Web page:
What’s next after women tech leaders step aside?
When Susan Wojcicki was named CEO of YouTube in 2014, she was in relatively good company as a female leader in Silicon Valley.
Former Google colleague Marissa Mayer ran Yahoo and graced magazine covers. Sheryl Sandberg was an influential second-in-command at Facebook, which had just published a best-selling book on corporate feminism. Former California gubernatorial candidate Meg Whitman was at the helm of her HP, and Ginny Rometty was the first woman in charge of her IBM.
Last week’s announcement that Wojcicki was stepping down from his leadership role at YouTube marked the end of an era. The tech industry has now lost an entire generation of pioneering female leaders, most of whom have been replaced by men.
“It’s like having to start from scratch,” said Sheryl Daija, founder of Bridge, an advocacy group made up of dozens of diversity, equity and inclusion business leaders. .
The tech sector has long lagged behind other industries when it comes to the percentage of women in leadership roles. And according to McKinsey & Company and her LeanIn.Org’s latest “Women in the Workplace” report, women leaders of American companies are more likely than ever to leave after the pandemic. Wojcicki’s announcement came just days after Meta’s chief business officer, Marne Levine, said she was leaving after 13 years at the company.
None of the big five tech companies – Alphabet, Apple, Meta, Amazon and Microsoft – had a female CEO. And Wojcicki’s CEO title at Alphabet subsidiary YouTube was probably the closest thing she had. Now that she’s stepped down, Big Tech is facing new thinking about its failure to promote and support female leaders and what this means for the next generation of women in the industry.
Women ‘have to fight a little harder’ at Silicon Valley boys’ club
As a Silicon Valley woman, “I think it’s fair to say we have to fight a little harder,” says Sima, co-founder and former CEO of the app Houseparty, who has held leadership roles at Epic Games, Yahoo, and Tumblr. Sistani said. She last year she was the CEO of WeightWatchers.
“Having a network of other women has been important to my success,” Sistani said. .
Sistani isn’t the only one facing the tough battles women face in tech. Silicon Valley has long had a passion for a male-dominated bro culture.
Former Pinterest Chief Operating Officer Françoise Bloor sued social media platform for sexism and retaliation in 2020, reporting “humiliating and sexist comments” directed at her by another company executive He claimed in court documents that he was fired after doing so. Pinterest settled the lawsuit later that year, but the legal battle is seen as another example in a string of cases that highlight how even the most powerful women in tech are treated. was
There are still a handful of women at the top of technology, though lesser-known, such as meta CFO Susan Li, Oracle CEO Safra Catz, and chipmaker AMD CEO Lisa Su. Meanwhile, high-profile women in tech, such as Vijaya Gadde, Twitter’s former head of legal, policy and trust, have been targeted in vicious online harassment campaigns.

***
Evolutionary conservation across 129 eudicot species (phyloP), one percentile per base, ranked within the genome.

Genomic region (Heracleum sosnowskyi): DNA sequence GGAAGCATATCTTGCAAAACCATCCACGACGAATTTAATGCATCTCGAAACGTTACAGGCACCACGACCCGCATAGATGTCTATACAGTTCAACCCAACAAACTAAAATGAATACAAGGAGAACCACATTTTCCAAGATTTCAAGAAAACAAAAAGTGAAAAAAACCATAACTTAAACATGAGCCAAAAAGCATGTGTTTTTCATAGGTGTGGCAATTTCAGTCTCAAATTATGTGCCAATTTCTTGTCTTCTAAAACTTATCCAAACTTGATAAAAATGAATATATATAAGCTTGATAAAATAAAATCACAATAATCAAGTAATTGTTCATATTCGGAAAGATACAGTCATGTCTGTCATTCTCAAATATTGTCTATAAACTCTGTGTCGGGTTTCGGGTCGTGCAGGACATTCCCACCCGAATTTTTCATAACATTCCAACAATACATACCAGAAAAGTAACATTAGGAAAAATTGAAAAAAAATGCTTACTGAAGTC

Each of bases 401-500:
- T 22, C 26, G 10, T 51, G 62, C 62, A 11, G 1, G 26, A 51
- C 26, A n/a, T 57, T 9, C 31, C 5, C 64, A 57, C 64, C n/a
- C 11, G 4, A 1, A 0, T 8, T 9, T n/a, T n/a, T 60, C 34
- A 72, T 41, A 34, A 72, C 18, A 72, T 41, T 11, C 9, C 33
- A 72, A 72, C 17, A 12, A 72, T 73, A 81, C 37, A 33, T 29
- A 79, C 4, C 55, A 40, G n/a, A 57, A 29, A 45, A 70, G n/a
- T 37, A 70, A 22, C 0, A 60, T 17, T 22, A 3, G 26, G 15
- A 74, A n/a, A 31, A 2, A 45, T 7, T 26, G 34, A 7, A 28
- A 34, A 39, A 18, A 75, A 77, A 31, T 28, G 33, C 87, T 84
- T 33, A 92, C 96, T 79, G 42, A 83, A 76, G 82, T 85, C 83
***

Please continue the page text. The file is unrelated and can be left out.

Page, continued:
Laura Clay, a professor of leadership at the University of California, Berkeley, said of Wojcicki’s exit from YouTube, “It’s hard to read the recent departure of a prominent female leader as further evidence that the tech sector isn’t doing it. ‘ said. Realizing the company’s stated desire to create an inclusive culture that attracts and retains the best talent. ”
Driving change for the future
Now at the helm of WeightWatchers, Sistani brings not only her experience as a female leader in the workplace, but also her digital expertise to the company. Late last year, her Sistani, a mother of two, expanded WeightWatchers’ paid parental leave program. This is a move she believes is essential to providing a level playing field for all parents at the company.
Clay, who is also director of Berkeley’s Center for Equity, Gender and Leadership, said having women in top leadership positions is critical as it provides role models and mentorship opportunities for entry-level women. said. Ranked up. ”
For women in middle management, this representation at the top is important, and women tend to see their higher career aspirations realized or thwarted. Without them, this transition period could be tougher for the next generation of female leaders,” Clay said.
Daija of the Bridge organization added that one of the lessons learned from the exodus of prominent female tech leaders is the importance of succession planning. This is to ensure that when a female CEO steps down, other women are ready to build on her progress. “When roles are replaced with the same representations that we already have, we don’t keep losing ground, we maintain and build,” she said.
Wojcicki will be succeeded by Neal Mohan, who spent 15 years at Google and most recently served as YouTube’s Chief Product Officer.
Sistani said it may feel like “a step back” in having so many high-profile women in tech sidelined, but “it’s also important to look for where things work.” I think.”
She pointed to the fact that for the first time in history more than 10% of Fortune 500 companies are run by female CEOs.
“Instead of being discouraged by these moments, we can think about what a great example someone like Susan is. [Wojcicki] “I think what she’s achieved and what she’s modeled for will live on beyond the fact that we don’t have a female big tech CEO.”